Calls to me directly, calls to my team, calls to my business partners saying they already talked to me, calls to someone inside the office asking to be transferred, and my favorite: calls that say we already are doing business and need to meet to discuss when we have nothing — not even a simple non-disclosure agreement in place with them. And, of course, there are the endless emails, follow-up emails and follow-up on the follow-up e-mails...
I did a mental calculation the other day, just for fun, of the number of calls I get in a week. If I were to actually grant the request for a 30-minute meeting to each, it would have cost me a whopping 2,280 minutes! I can say one thing with certainty. If I took all of those calls and meetings, I would not be in the job the following year.
Is there anything we can do? Do the vendors really think this is going to yield more business? That we are going to magically sign a contract with them based the magic of their call center?
Listen, I get the sales and marketing thing. I ran my own business and managed large, global P&Ls including the sales, marketing and business-development teams. I understand the numbers game: X number of contacts yields Y number of meetings, yields Z number of prospects. But it all has to boil down to qualified prospecting.
Many of these callers don’t even know that I work for a life insurance company, nor have they looked at our website, understood our structure and lines of business or determined if their solution even remotely fits. And for those that do, it seems that they think we’re so incompetent that we couldn’t possibly have researched a solution before we decide to invest our company’s money in it. That we couldn’t possibly have the brains to put in place processes where we scan the market for solutions, engage our research and technology partners to determine viable options to our needs and build decision frameworks to help us balance cost, value, risk and quality.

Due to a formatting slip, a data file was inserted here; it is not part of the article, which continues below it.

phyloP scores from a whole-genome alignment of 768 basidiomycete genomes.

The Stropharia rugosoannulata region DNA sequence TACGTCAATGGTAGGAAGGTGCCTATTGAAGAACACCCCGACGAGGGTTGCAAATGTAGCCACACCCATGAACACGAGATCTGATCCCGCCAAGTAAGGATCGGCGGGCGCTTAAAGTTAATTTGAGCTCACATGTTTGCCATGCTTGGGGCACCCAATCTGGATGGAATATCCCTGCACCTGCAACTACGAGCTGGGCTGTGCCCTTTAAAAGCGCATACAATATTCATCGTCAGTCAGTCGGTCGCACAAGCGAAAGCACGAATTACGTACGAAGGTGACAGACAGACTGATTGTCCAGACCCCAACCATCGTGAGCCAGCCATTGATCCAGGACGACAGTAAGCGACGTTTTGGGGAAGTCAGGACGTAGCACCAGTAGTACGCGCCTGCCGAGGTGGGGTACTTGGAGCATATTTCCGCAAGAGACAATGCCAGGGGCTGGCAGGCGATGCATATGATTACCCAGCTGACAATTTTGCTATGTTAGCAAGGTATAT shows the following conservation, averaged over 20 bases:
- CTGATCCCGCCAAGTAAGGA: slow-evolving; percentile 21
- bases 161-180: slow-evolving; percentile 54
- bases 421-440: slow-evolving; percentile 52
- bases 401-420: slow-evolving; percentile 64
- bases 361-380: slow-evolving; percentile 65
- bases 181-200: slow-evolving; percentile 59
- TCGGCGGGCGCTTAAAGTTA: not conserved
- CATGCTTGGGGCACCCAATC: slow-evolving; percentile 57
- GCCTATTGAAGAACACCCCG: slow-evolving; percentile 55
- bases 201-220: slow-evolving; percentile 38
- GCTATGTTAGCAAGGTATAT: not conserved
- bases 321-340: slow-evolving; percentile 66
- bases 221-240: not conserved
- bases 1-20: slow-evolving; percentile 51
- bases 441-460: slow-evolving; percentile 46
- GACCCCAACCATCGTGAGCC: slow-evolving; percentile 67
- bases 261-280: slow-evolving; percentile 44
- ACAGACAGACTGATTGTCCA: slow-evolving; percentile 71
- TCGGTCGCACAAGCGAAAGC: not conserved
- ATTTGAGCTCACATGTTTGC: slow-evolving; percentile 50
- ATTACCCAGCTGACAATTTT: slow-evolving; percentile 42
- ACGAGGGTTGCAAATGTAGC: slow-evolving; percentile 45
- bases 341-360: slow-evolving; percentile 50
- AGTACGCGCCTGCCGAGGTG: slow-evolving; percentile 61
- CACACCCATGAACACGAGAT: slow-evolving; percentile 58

No, it seems the answer is just take a 30-minute meeting and you will magically decide after that meeting that you want to buy this cool new thing that they are selling—this thing that no one else is selling, either.
I wonder how many of these firms actually put their marketing materials side-by-side with their competitors to see how different they are not. I am sure Dale Carnegie is rolling over in his grave. And I may just join him, if I have to talk to another person who just wants to set up a 30-minute meeting. I think I’m ready to start my own naughty and nice vendor list and banish many of them to the Island of Misfit Toys!
Richard Wiedenbeck is CIO of Ameritas Life Insurance.
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